Hope (and Despair) We Can Believe In

Black and white, hope and despair.
Black and white, hope and despair. // Matthew Frye Jacobson/Historian's Eye Project and Creative Commons

As a former (and drop-out) Directed Studies student acutely familiar with the program’s weekly lectures in the Whitney Humanities Center, I found “At the Crossroads of Hope and Despair: America since the Crash” to be an appropriate title for an exhibit hosted in the building’s hallway and gallery, but that’s not just because the exhibit is feet away from suffering freshmen. Featuring black-and-white photographs from Yale professor Matthew Frye Jacobson, “Crossroads” develops a complex but focused portrait of America circa 2009-13 and attempts to capture the promises and failures of the nation as a whole.

The exhibit’s first image subtly hints at the topic matter at hand. Viewers are greeted with an American flag, pinned proudly behind a window, which has been cracked but not yet shattered. Spider-web fractures crawl over the stars and stripes. The flag is hope; the cracks, despair.

Jacobson interlays quotes amidst the photographs, which carry key themes throughout the exhibit. An unemployed office worker comments on a scene of empty storefronts in the Upper East Side. A hedge fund manager blames the entire financial crisis on “greed run amok” to the right of a photo in which protestors rally against bailed out banks.

The next images show empty parking lots, graffiti and closed buildings for rent. More than anything else, these photographs convey a sense of eerie vacancy. Each one is devoid of people, with the exception of two insignificant blurs in one photo. Jacobson then transitions from these unoccupied spaces to iconography of President Obama, seen for the first time on a poster in an empty BBQ kitchen in Oakland, Calif. The next set of photos all feature the president in some fashion, though never in the flesh. In one instance, his famous mug (shown literally on a coffee mug) stands a symbol for hope and change. In another, man holds an “IMPEACH OBAMA” sign, and seems to question whether the president has stood for those ideals.

Images of dog tags from the Iraq and Afghanistan War Memorial are followed by images of protests against those wars, further casting doubt on the Obama administration. Along with photographs from other public demonstrations, including criticism of the government from the left and the right, the exhibit showcases constant, almost-universal dissastisfaction. Moving from picture to picture, hope seems to shine in each individual protest, but despair takes over when as you reflect on their scope and sheer number.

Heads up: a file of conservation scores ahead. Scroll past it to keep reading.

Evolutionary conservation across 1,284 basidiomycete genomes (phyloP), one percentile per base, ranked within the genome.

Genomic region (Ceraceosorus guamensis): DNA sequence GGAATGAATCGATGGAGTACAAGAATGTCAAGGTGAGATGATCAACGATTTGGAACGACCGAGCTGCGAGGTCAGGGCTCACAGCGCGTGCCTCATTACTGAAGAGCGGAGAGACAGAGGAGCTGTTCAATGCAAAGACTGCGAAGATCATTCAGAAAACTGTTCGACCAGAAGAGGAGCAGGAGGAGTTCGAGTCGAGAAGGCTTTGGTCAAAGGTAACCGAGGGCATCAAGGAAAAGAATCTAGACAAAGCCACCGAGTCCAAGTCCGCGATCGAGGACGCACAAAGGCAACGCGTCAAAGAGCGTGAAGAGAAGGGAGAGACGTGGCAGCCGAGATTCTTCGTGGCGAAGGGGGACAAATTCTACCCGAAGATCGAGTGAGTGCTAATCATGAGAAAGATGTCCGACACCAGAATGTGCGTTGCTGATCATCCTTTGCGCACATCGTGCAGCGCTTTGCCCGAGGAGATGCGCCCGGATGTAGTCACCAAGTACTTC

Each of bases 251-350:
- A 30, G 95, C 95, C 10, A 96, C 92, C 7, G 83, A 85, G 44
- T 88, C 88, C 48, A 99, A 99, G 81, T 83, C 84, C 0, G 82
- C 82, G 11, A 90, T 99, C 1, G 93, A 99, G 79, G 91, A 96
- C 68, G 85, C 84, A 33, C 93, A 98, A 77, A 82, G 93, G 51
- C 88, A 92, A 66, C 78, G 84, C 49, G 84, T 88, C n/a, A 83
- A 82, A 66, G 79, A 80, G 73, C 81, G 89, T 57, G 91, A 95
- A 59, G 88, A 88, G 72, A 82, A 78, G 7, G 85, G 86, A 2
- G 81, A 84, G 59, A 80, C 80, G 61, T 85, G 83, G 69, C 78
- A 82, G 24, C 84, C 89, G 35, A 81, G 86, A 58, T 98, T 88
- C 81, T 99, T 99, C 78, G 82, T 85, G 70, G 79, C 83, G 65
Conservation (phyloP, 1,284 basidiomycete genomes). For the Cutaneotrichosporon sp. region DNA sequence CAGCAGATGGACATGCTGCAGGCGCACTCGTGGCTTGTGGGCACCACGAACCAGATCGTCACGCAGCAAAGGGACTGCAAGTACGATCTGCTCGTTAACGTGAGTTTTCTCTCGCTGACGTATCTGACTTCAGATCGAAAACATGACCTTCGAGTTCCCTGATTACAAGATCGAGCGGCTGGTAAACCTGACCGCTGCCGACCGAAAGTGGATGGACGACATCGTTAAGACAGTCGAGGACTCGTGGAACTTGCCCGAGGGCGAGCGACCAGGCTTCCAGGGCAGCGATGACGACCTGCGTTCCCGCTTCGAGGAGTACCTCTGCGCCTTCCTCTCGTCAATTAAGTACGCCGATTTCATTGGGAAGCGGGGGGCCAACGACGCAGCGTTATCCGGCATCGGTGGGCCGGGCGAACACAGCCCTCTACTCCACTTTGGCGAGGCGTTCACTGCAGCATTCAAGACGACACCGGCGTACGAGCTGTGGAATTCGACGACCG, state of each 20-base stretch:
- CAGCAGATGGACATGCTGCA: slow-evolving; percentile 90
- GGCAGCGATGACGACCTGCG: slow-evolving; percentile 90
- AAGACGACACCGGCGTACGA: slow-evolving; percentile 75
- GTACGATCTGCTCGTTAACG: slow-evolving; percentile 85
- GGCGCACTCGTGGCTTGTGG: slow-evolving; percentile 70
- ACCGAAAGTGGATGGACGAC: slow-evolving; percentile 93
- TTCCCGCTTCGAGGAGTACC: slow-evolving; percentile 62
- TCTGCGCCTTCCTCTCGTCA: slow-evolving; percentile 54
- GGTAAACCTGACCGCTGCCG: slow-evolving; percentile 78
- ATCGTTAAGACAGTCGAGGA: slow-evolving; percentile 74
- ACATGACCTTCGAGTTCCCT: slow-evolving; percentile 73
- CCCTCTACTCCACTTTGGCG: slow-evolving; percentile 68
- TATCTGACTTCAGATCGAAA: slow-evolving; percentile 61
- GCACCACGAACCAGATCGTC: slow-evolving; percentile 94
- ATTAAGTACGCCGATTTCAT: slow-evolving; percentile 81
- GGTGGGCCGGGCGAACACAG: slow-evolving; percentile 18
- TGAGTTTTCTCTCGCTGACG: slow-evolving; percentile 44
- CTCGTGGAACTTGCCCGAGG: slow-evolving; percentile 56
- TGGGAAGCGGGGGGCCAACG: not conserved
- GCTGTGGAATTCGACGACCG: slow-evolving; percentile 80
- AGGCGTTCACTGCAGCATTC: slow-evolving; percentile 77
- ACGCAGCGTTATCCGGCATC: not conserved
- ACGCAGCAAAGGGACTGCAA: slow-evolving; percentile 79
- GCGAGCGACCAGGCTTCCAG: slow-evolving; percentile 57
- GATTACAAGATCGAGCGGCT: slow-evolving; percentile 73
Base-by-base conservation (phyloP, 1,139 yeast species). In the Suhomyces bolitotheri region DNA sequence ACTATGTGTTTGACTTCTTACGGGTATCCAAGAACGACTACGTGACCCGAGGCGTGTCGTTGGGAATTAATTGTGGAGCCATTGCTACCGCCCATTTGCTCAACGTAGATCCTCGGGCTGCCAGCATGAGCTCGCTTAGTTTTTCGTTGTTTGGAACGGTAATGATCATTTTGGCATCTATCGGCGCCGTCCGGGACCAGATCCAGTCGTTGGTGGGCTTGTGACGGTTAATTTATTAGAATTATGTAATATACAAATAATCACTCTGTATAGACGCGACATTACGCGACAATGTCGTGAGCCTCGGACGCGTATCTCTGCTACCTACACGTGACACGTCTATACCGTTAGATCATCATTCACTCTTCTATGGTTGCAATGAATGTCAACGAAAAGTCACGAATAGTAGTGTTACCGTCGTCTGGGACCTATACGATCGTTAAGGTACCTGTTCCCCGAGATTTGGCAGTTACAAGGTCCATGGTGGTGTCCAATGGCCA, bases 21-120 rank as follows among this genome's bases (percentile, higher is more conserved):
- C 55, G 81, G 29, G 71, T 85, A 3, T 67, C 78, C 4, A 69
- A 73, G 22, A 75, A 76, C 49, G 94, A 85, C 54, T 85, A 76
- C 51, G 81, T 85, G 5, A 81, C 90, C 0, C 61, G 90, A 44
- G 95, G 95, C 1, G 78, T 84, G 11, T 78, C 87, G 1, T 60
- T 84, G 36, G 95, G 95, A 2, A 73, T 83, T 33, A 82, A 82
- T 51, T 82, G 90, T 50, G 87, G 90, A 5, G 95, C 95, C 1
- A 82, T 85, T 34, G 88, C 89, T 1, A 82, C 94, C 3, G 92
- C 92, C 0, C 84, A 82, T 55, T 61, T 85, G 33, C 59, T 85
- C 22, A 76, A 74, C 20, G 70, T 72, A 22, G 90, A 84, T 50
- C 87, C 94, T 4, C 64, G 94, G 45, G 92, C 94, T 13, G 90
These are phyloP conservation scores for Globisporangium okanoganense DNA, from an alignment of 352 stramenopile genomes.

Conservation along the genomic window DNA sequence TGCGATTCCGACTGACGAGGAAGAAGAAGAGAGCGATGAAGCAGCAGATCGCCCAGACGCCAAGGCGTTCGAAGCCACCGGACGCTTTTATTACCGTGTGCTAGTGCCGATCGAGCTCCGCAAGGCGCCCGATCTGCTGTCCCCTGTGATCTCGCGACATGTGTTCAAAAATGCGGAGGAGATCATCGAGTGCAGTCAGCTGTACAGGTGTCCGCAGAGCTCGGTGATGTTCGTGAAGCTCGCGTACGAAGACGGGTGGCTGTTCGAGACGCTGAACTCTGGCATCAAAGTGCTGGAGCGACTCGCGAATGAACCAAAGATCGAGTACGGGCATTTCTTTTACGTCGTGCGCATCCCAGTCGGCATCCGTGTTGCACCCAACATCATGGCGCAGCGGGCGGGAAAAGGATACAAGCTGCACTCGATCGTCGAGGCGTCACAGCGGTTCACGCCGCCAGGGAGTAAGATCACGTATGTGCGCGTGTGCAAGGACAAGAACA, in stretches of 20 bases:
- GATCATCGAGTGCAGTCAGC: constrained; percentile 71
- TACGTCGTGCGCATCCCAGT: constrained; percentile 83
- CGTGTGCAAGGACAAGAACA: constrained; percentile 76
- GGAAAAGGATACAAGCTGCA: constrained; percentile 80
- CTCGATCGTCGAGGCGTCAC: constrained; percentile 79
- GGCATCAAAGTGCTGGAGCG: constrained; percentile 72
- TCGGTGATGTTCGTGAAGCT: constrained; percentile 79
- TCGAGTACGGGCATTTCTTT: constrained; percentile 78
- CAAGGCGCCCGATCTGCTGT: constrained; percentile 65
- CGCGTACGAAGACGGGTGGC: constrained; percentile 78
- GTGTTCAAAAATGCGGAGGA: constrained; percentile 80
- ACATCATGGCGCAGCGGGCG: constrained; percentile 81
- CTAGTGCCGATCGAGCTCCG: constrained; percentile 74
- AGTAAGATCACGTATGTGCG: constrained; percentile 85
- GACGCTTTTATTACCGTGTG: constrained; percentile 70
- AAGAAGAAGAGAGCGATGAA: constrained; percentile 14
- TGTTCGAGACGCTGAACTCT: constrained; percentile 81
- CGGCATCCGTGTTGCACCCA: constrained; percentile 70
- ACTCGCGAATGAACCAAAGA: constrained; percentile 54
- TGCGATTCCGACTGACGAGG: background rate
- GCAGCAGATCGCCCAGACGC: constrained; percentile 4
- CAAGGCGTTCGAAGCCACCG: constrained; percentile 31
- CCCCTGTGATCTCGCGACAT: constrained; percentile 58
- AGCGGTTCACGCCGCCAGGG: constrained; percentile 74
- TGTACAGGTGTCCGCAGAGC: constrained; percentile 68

If a picture itself is worth a thousand words, then how much is a picture of words worth? The best photos in the exhibit focus not on the people in them, but the words that surround them: “Do I Look ‘ILLEGAL’?” written on a sign held by a glaring woman; “Guaranteed” printed on the window of an abandoned business; “Live Happy” spelled awkwardly on a shutdown theater; “Rise of consciousness” misspelled and smeared on a cement floor. These sorts of images recur throughout the exhibit, constantly reminding us that things are not what they appear to be. We are living in history, and in one in which hope and despair depend on and co-evolve through each other.

These images are not extraordinary or novel. We expect protestors with angry signs at Occupy movements. We see “LEASING” and “RETAIL SPACE AVAILABLE” on an average walk in New Haven. Their effect, thus, depends on the simple revelation that there are patterns, and larger meanings, in what we see everyday. Jacobson presses us to notice parallels to his work in our daily lives, and even encourages visitors to submit their own photos online.

The exhibit concludes with one of my favorite pieces. On the ground, a discarded protest sign declares “Reclaim our democracy,” the words on it written roughly with a paintbrush. The sign’s handle is an empty paper towel roll. A gate imposes thick, black lines over the entire sign, as if the message itself is behind bars.

We are indeed at a crossroads, one in which we can no longer stand still. In one way or another, Jacobson’s work alludes to a sense of movement, whether in rallying masses or emptying businesses. Is that movement for progress or escape? Is it an embrace or an exodus?

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